Needs in both places
It is a shame that this has become an either/or scrap over limited funds
The #HowManyWade Campaign, coupled with the recent coverage in the local media and by the University of King’s College Journalism school, is bringing the reality of mental health needs to the forefront of our conversations and concerns.
Vulnerable Islanders have found the courage to publicly speak up and talk about their fears, anxieties and distress. All Islanders deserve this issue to be part of a bigger conversation than what is currently happening in government.
I work in the mental health system in P.E.I. I choose to work outside of the governmentfunded programs for many reasons and recognize the privilege I have in being able to speak out without concern of repercussions. My independence also allows me to be an advocate for individuals in the system who are not receiving appropriate, ethical or timely care.
In this role I have had the opportunity to interact with many professionals and bureaucrats within the publicly funded system. At times I have been impressed by the willingness of bureaucrats, physicians, and frontline workers to go out of their way to make my clients’ situations just a bit better.
Too often, however, there has been an unwillingness to collaborate or even engage in discussion regarding a mutual client’s needs. Most concerning is when well-intentioned, compassionate and dedicated mental health workers are asked to offer intervention that is beyond their scope of expertise because there just isn’t anyone else; or when clients are seen on an urgent basis and there isn’t a program for comprehensive or follow-up care to offer them.
To be honest, this doesn’t feel like a system.
I have commented previously that Islanders are being offered Band-Aid solutions rather than co-ordinated sustainable options. And it seems to me that the rhetoric of recent weeks is about how to share the only Band-Aid left in the box.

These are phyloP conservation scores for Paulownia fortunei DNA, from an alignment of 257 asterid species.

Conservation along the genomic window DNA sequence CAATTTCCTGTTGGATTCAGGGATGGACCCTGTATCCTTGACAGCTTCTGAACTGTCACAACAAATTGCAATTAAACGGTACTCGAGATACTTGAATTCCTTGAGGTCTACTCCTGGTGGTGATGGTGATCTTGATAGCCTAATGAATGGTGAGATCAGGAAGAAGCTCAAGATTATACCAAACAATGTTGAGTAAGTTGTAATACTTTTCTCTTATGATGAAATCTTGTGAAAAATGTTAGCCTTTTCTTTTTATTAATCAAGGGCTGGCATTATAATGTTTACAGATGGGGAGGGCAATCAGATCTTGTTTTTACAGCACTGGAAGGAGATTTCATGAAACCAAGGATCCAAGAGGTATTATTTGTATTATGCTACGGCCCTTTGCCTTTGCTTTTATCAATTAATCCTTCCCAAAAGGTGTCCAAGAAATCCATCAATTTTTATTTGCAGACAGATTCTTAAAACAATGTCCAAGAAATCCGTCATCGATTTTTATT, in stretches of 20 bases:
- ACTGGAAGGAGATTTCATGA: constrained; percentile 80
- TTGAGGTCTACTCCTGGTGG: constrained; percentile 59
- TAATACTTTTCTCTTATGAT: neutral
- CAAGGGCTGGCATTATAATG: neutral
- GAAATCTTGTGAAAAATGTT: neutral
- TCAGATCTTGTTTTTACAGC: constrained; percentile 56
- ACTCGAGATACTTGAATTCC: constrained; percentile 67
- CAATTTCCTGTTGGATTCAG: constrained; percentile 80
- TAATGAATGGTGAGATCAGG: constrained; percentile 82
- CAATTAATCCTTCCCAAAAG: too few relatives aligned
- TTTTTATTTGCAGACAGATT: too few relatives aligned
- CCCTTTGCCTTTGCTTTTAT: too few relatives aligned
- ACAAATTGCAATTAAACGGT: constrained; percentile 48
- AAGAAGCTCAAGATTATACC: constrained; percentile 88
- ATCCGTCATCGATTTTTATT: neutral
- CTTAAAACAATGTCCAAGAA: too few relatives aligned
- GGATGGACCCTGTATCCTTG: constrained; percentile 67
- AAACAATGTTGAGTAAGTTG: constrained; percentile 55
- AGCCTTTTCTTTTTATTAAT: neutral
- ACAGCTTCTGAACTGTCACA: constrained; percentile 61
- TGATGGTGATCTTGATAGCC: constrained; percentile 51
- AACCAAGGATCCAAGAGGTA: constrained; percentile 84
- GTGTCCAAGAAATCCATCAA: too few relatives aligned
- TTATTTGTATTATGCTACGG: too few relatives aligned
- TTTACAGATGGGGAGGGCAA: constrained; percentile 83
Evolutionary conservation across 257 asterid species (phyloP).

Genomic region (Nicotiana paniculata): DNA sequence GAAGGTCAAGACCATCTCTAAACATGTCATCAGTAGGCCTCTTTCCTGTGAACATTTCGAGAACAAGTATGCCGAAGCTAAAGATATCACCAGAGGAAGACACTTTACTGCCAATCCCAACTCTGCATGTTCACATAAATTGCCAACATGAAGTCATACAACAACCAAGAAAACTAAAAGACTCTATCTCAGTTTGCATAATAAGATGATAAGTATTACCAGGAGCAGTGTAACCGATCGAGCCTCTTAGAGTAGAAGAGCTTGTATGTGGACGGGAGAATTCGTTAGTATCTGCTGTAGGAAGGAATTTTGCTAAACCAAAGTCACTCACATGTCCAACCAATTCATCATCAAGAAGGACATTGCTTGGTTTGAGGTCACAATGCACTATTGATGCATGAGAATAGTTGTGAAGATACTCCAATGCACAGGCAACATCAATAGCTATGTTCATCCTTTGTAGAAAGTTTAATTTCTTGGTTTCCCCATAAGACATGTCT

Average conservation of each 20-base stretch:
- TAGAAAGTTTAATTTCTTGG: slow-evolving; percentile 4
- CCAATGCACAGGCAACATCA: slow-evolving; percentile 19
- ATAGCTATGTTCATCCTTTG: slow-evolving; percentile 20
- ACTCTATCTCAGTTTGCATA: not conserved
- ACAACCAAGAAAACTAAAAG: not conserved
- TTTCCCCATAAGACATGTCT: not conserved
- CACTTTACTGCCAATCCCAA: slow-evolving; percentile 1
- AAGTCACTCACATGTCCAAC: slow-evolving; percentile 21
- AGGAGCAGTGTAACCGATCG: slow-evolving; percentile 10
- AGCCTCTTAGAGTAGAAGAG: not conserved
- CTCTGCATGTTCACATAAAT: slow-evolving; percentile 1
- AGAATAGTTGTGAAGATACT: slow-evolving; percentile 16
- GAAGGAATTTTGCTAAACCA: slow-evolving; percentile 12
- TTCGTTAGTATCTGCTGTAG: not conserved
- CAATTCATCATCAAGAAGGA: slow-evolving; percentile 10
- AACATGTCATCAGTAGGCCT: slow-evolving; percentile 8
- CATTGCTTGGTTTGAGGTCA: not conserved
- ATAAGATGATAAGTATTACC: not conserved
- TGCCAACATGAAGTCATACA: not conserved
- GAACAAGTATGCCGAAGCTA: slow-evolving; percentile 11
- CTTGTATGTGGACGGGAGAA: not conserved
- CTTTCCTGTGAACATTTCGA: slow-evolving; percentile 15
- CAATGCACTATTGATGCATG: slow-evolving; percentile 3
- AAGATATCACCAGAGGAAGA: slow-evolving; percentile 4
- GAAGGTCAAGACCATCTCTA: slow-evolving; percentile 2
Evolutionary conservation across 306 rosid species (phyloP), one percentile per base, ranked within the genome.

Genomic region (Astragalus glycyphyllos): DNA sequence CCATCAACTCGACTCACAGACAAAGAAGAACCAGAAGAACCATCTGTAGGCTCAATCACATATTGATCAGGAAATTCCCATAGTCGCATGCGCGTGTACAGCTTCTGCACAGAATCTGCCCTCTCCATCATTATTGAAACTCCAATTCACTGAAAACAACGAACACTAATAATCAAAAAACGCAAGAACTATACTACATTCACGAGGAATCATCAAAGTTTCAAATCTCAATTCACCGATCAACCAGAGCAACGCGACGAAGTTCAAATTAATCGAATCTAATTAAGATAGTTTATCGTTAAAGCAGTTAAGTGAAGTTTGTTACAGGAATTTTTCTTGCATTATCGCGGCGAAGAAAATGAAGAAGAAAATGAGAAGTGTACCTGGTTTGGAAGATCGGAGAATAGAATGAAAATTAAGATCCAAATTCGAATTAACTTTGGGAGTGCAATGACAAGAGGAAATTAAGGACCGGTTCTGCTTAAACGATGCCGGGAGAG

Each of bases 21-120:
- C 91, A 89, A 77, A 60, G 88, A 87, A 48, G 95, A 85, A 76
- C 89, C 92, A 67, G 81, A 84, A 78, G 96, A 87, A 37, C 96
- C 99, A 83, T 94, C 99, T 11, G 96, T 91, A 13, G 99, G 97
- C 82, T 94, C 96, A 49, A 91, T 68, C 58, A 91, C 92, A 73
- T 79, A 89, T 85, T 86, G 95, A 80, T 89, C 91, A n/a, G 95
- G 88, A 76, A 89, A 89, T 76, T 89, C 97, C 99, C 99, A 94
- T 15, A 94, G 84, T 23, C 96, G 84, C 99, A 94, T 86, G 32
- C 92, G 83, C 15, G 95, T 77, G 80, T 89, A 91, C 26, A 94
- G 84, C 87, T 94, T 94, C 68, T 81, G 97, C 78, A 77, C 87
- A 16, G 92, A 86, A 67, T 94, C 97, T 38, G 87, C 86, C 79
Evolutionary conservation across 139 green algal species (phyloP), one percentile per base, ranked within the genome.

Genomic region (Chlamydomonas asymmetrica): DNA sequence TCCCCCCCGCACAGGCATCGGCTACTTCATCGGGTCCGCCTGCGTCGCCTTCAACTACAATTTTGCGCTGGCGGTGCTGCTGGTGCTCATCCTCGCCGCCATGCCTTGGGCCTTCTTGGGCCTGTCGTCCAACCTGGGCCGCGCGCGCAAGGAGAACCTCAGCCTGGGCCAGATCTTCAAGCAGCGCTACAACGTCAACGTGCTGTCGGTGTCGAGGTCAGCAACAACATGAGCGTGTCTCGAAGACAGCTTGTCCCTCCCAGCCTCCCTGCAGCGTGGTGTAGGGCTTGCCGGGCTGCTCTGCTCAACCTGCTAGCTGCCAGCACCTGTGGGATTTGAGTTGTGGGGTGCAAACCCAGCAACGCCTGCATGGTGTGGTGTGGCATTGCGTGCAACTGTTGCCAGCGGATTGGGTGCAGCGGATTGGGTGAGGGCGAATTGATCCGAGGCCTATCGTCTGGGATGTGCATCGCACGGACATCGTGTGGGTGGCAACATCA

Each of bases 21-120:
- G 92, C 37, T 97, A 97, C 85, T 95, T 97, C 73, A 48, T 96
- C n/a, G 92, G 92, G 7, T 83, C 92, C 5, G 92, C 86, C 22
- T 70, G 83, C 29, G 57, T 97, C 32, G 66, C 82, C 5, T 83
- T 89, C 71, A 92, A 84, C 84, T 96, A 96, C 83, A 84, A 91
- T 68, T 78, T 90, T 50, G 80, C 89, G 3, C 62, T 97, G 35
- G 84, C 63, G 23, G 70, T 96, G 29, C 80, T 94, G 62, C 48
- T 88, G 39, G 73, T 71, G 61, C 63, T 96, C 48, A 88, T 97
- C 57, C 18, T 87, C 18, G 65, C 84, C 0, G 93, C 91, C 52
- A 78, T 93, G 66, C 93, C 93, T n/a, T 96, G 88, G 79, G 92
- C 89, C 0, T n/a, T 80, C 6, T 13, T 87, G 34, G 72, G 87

The $400,000 will not cover the needs or fill the gaps. Some within the system are advocating for expanded acute care services while others defend the decision to spend the money on preventive measures within the school system.
It is a shame that this has become an either/or scrap over limited funds when we clearly have needs in both places, and more importantly, distracts us from the bigger conversation about the overarching need for an integrated system joining all the parts in a co-ordinated, seamless manner.
It is not apparent to me that the Department of Health and Wellness has applied best practices in its management of the resources allocated to mental health.
Islanders need a plan that is regularly evaluated and reviewed, and adapted as unintended consequences are identified and as needs change. Without a plan, how is it determined where best to spend the next $400,000? By whoever wins the scrap?
Not good enough.
Our decision-makers must become focused on the realities at hand. Islanders are anxious and concerned and we need leaders who know how to resolve their differences, apply best practice management and design approaches, and provide well thought out direction.
Dr. Heather Keizer, Prince Edward Island’s chief mental health and addictions officer, recently slammed the province’s handling of mental health services and diverting funds.